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With growth, we must protect safety, condition of our roads: Editorial

Posted 1/8/20

Last week’s editorial looked at some of the big stories that we see coming in 2020.

One issue we touched on only briefly will be a major issue for many years, and that is traffic increases …

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With growth, we must protect safety, condition of our roads: Editorial


Last week’s editorial looked at some of the big stories that we see coming in 2020.

One issue we touched on only briefly will be a major issue for many years, and that is traffic increases in Middletown and Lower Swatara and Londonderry townships.

In our Jan. 1 edition, we outlined the underpublicized but important role of Lower Swatara Patrol Officer Randall Richards, who is his department’s MCSAP (short for the Motor Carrier Safety Assistance Program) officer.

MCSAP a federal grant program that provides financial assistance to states to reduce the number and severity of accidents and hazardous material incidents involving commercial motor vehicles.

We need these trucks traveling our roads to be as safe as possible.

There are about 750 MCSAP officers statewide, including municipal officers (one in Lower Swatara and two in Middletown), State Police and the Pennsylvania Public Utility Commission.

Before we even start to discuss the potential growth in Londonderry, there are already plans to build three more warehouses in Lower Swatara.

UPS wants to begin work on its new warehouse on North Union Street soon. Lower Swatara commissioners have approved Wilsbach Distributors’ plans for a distribution center on the corner of Longview Drive and Oberlin Road. D&H Distributing received permission to rezone the former Jednota property with the intention to build two warehouses on either side of Rosedale Avenue.

UPS officials have estimated that 150 trucks would go in and out of their facility on a daily basis, with the number increasing to 180 during peak season. D&H and Wilsbach have presented lower numbers in comparison with D&H estimating that 46 trucks would come in and out during peak season by year five of the warehouse’s construction. Wilsbach has estimated 10 to 20 trucks will come into the facility daily.

Then look at what is going on in Londonderry Township. A 1.2 million-square-foot warehouse is to be built behind the Saturday’s Market location along Route 230, along with another structure in place of Saturday’s Market. Plans to subdivide the tract of land known as Lytle Farms in Londonderry Township are in the works with the property to the north of Route 230 to be developed into a logistic facility. Land to the south would be developed as housing. Those projects will cover hundreds of acres. There is talk of developing the land behind Ed’s Landscaping in the southeast corner of the township.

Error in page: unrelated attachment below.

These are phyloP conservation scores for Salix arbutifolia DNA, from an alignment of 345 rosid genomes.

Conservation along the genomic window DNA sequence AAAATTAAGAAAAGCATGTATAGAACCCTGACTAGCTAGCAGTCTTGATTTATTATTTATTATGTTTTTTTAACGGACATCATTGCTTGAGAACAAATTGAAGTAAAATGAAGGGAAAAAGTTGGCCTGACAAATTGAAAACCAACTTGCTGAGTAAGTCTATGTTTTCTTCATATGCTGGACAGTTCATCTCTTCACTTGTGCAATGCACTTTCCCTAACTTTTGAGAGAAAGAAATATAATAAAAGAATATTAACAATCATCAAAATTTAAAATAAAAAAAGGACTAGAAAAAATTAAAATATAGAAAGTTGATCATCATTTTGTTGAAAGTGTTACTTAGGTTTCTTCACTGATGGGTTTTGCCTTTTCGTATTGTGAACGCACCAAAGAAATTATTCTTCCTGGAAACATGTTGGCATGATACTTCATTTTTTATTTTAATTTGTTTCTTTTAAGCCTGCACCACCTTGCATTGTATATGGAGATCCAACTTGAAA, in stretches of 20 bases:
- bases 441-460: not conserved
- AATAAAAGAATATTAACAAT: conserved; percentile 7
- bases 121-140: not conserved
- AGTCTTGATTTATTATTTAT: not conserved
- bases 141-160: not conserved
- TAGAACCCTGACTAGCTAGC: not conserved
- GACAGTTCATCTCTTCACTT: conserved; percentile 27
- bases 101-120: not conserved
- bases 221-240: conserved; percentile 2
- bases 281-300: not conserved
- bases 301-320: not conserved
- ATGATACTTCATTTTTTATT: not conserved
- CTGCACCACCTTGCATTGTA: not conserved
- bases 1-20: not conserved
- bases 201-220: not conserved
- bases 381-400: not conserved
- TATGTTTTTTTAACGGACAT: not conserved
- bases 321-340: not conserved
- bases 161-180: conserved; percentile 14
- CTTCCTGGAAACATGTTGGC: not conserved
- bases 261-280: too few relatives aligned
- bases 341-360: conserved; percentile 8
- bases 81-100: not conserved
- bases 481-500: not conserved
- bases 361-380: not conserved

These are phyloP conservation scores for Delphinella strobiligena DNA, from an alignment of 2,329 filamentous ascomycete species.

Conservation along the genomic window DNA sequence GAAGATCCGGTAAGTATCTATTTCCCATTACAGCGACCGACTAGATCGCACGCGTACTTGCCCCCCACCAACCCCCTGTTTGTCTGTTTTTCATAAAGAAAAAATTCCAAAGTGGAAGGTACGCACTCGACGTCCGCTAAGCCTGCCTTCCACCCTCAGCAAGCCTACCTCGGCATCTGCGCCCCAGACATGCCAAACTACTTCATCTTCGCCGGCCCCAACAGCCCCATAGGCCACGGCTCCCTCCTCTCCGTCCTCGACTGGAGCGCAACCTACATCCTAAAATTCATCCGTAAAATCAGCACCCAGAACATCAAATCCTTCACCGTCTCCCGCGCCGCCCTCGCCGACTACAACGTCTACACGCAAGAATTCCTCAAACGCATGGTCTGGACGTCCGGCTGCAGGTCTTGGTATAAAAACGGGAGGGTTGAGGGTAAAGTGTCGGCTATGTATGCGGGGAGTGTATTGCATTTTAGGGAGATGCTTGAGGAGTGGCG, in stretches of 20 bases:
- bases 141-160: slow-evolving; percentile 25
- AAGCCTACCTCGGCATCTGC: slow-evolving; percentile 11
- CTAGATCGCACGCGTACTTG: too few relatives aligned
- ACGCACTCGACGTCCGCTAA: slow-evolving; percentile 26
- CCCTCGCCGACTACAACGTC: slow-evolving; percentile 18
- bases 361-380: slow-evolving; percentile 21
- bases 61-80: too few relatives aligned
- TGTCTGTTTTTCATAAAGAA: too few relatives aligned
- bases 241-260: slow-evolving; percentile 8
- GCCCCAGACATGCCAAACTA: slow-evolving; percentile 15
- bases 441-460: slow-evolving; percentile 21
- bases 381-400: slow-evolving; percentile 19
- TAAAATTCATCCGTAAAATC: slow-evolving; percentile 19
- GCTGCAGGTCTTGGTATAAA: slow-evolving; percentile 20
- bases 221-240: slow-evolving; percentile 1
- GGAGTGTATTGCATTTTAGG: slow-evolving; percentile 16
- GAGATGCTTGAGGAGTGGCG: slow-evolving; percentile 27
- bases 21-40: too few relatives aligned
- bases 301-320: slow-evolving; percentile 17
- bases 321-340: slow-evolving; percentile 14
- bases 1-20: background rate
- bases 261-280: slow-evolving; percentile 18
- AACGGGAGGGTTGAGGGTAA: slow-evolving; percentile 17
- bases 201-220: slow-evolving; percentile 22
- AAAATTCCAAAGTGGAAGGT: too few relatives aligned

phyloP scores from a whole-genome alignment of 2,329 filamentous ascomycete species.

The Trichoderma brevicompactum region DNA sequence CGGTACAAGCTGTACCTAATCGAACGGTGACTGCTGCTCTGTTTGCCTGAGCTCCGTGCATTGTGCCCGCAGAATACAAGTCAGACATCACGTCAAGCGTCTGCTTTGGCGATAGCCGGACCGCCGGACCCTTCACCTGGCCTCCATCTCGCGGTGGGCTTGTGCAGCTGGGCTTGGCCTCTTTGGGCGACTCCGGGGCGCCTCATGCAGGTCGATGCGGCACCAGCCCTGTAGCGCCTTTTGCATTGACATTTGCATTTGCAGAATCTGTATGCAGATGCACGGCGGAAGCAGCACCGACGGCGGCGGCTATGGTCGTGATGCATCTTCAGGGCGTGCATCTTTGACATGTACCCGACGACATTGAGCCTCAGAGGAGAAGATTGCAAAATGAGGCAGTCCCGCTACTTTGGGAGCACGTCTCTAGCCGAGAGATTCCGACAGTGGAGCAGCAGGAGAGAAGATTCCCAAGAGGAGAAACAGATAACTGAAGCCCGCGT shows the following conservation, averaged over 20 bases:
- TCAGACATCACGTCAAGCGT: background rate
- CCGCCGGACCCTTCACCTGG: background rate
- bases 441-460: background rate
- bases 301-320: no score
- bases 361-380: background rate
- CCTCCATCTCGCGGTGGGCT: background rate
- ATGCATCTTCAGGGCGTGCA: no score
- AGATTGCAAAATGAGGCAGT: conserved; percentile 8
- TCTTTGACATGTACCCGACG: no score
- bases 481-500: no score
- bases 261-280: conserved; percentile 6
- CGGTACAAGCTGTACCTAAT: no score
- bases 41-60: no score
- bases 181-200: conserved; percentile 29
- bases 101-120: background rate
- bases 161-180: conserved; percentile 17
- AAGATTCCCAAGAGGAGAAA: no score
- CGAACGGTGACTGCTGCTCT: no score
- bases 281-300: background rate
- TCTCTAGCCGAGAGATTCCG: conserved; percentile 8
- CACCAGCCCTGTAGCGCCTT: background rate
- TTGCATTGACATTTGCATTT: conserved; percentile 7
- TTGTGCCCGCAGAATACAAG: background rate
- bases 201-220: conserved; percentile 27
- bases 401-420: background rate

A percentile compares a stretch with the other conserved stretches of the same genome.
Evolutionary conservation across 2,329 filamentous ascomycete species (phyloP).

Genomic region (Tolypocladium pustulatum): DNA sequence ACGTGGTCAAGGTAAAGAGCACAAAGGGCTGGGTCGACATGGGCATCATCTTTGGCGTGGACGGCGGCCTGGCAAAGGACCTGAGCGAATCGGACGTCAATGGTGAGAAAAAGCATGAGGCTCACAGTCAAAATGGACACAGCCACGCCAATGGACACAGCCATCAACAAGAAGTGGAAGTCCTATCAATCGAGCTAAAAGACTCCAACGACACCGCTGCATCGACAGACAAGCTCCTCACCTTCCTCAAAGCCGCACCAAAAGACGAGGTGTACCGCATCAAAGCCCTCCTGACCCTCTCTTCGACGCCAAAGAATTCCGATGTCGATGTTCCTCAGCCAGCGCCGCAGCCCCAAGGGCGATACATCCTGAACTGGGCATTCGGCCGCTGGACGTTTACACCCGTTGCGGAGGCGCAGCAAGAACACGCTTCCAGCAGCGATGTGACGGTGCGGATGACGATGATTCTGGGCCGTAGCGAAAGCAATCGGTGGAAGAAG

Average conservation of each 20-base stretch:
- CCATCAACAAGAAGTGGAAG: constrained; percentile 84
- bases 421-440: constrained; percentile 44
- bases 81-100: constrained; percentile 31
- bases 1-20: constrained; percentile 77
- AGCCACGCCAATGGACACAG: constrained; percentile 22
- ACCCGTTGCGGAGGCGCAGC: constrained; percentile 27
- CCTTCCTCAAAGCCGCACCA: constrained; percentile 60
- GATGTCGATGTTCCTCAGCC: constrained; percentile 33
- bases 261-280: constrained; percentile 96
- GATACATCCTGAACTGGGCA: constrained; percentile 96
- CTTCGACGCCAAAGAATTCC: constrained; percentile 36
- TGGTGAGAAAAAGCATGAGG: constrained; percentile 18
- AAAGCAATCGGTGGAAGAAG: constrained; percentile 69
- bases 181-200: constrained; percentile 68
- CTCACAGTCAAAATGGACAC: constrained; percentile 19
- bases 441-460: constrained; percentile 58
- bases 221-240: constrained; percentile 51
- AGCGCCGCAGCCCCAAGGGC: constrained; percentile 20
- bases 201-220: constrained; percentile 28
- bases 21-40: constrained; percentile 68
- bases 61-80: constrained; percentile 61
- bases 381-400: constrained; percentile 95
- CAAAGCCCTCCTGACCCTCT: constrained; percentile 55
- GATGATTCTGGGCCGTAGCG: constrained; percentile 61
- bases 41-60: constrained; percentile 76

That is a lot of traffic on top of what already exists.

Think about the traffic that would increase on Route 230 in Middletown not only from the Lytle Farms warehouses but from a residential community in that area.

When we talked to borough manager Ken Klinepeter in September about that issue, he knew of no correspondence with Londonderry Township about the change.

Add to that the 168-acre Woodland Hills development off North Union Street, near Middletown Area High School and Middletown Swim Club. It is being developed over 10 phases and  eventually will include 440 housing units — 150 apartments, 125 townhouses, 119 single-family detached homes, and 46 duplexes, according to plans submitted to Middletown borough.

If each of those units averages a little more than two people, that’s another 1,000 residents in the borough. We trust that they will be driving cars.

We are certainly not against development, be it residential or warehouse. But we are against a lack of planning.

This is a lot for a relatively small area to digest in the coming years, and it covers three municipalities. Those municipalities, however, are tied together when it comes to traffic.

The Pennsylvania Department of Transportation weighs in on projects involving state roads. For example, when it comes to the warehouse planned for behind Saturday’s Market, a traffic impact study examined eight nearby intersections, and adding the warehouse showed all levels of service would be acceptable to PennDOT criteria, according to the project engineer.

We are skeptical of how all this will work, considering traffic at Route 230 and Deodate Road, just down the road, has been a safety concern for years.

We haven’t even mentioned the wear and tear on these roads that this increase in traffic will cause.

And there is pedestrian safety as well. Last month, Middletown police called our attention to what they considered an “alarming” increase in traffic accidents in the borough. The intersection of Vine and Main streets had been the scene of multiple accidents recently.

Guess what intersection likely will see an increase in truck traffic from Londonderry when the Lytle plans come to fruition? Yep, you got it — Main and Vine, because truckers will want to get quickly to Route 283.

Londonderry resident and truck driver Thom Bell said during a Sept. 3 public hearing that “Middletown isn’t going to be very happy with this truck traffic going to Vine Street.”

All we are asking for is some planning, because the growth is coming. The affected groups need to sit down and make sure everyone is on the same page. Drivers are like flowing water — they both find the fastest way to get somewhere.

What is the long-term effect of the growth this area will see this decade? How can we keep roads safe and well-maintained? What improvements or additions do we need to area roads?

Elected and state officials need to keep these questions in mind, or we will have some major problems in the 2020s and beyond.